The findings of this poll correspond with the observation of Furuya, He says, ”the verdict of Japanese people through voting was that they don’t fully support Abe government nor categorically oppose it. But they would reject the excess. Two years are too short to have a definite estimation, so they gave him more time.”

In this regard, it is important to notice that many of conservative leaders including high-rank officials have been expressing their concern over the right-wing shift under Abe government and increasing tensions with China, Korea and even U.S. government.

Contradictory results for the “third pole” parties

4) Collapse of the “third pole”

There has been a lot of talks about the “third pole” political forces. They were expected to refresh the electoral scene after the much heralded “two-party system” proved to be nonfunctional. Innovation Party and Everyone’s Party, which presented themselves as the champion of the third pole, got 17.5 million votes altogether in 2012 and 11.1million votes in 2013. After a series of regrouping in 2014, these forces, which are now represented by Innovation Party and New Generation Party, got 9.8 million votes in 2014. In other words, they lost half of their votes in these two years.

As regards the third pole, we have to look at both the trend in the number of votes and the changes in their political orientation. The question is whether there are significant changes in the political orientation of Innovation Party after its split with Ishihara’s group (now, Next Generation Party) and fusion with a group of former Everyone’s Party.

According to the questionnaire by Mainich Shinbun, a moderate daily newspaper, the new MPs of Innovation Party are divided evenly over their attitude on the revision of the Article 9 of the Constitution (renunciation of war). It is quite interesting because most of the MPs of this party were proponents of the revision after the election of 2012.

Besides these four observations based on the overall analysis of the number of votes, we can notice some interesting development.

Effect on the time schedule for the Revision of Constitution

Prime Minister Abe, a grandson of Nobusuke Kishi, who was a controversial prime minister in late 1950s to early 1960s, has an extraordinary desire to revise the Constitution during his tenure. For this personal desire, he intended to secure enough seats (two-thirds majority in both houses) for four more years by outflanking opposition parties. In addition, he intended to secure potential allies within the third pole forces so that his unreliable ally, Komei Party, as well as moderates within LDP cannot obstruct his way.

The result was not so favorable to him. According to the same questionnaire by the Mainichi, the percentage of MPs who support the revision of Article 9 decreased from 72% to 57% (on the other hand, the percentage of MPs who support the “rights to collective self-defense is 62%, while 23% of MPs oppose it).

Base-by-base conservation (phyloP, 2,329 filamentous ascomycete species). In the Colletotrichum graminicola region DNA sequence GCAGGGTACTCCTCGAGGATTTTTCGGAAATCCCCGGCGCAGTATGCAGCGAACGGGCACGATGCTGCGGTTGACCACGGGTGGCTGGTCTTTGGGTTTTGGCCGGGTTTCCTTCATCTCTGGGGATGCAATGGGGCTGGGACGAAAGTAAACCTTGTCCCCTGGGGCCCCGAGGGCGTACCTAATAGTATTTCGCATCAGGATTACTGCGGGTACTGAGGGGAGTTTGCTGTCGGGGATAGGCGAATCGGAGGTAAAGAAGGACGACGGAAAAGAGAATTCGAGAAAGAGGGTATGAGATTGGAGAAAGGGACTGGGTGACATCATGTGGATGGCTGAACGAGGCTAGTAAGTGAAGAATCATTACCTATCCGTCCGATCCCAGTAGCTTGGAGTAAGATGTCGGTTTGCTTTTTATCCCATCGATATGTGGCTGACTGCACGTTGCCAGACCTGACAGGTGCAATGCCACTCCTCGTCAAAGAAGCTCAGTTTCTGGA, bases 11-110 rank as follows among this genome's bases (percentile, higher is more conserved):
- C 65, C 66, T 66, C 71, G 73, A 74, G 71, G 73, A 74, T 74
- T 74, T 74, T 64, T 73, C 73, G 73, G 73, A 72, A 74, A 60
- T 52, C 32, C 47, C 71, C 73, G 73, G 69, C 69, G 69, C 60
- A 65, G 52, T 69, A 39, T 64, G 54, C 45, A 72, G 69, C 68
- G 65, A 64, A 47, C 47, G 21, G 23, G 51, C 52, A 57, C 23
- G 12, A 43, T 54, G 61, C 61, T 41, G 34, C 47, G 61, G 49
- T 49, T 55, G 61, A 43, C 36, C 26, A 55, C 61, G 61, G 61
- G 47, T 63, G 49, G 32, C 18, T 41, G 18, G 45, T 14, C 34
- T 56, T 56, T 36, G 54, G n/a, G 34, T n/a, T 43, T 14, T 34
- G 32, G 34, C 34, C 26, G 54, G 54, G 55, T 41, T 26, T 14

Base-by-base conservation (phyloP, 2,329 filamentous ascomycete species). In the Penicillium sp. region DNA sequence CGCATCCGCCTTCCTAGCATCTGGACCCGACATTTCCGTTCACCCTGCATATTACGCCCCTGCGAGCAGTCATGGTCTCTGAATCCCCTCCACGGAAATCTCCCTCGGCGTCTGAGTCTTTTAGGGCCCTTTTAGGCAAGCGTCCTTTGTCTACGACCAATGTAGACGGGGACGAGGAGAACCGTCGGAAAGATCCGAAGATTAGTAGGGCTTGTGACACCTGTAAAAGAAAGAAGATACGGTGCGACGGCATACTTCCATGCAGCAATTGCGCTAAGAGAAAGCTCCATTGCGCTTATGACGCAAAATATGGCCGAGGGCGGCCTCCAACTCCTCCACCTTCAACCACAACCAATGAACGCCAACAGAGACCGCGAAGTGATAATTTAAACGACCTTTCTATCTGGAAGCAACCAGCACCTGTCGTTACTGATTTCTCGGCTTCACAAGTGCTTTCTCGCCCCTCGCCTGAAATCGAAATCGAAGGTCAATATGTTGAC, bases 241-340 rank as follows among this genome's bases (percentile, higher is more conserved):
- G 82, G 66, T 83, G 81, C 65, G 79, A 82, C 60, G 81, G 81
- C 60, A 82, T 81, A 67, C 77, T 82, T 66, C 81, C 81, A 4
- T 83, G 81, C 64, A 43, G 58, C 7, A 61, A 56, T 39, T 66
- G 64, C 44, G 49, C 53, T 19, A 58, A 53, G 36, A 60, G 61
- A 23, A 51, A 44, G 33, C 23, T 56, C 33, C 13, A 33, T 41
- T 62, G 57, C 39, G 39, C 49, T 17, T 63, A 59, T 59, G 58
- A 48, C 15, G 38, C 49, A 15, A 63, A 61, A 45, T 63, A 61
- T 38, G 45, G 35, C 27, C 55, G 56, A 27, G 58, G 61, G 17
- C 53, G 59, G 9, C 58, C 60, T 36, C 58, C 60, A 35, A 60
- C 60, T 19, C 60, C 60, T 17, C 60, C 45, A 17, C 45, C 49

Here is an interesting comment on the result of the election from Sankei Shinbun, a daily newspaper featuring right-wing commentators and editors. It deplores, “Although LDP won in the election, it tasted sour for Prime Minister Abe. (…) What Abe wanted in the year-end snap election were not only a victory for LDP but consolidation of the forces of revising Constitution as a whole and further marginalization of the pro-Constitution forces. Although the coalition secured the two-thirds majority, the revision of Constitution seems to have become farther. Now the question is how to reconsolidate the forces of revising Constitution”.

Defeat of LDP in Okinawa

Despite the maneuver of avoiding the debates over controversial issues in the election, the issue of U.S. bases was the focal point in Okinawa. As the result, in all of the 4 districts in Okinawa, the LDP was defeated. This shows the degree of anger of the people in Okinawa against the government which has been ignoring the clear will of the people expressed in a series of elections including the recent election of Governor in November 2014. Even conservative forces rejected the capitulation of the former Governor over the building of a new U.S. base in Henoko district. A coalition was formed among almost all political forces in Okinawa from CP to local leaders of LDP. This coalition is quite important because it is based on the ongoing movements of resistance which have broad mass base in the local society.

After the election, the government renewed its attack on the movement in Okinawa and the confrontation in Henoko is now the focal point of the struggle against the aggressive policy under Abe government.

The success of a broad coalition in Okinawa encouraged progressive people in the whole country. We have to discuss what we can learn form the experience of the struggle in Okinawa and whether it is possible to apply this “model” to other part of the country.

Innovation (Ishin) Party still dominant in Osaka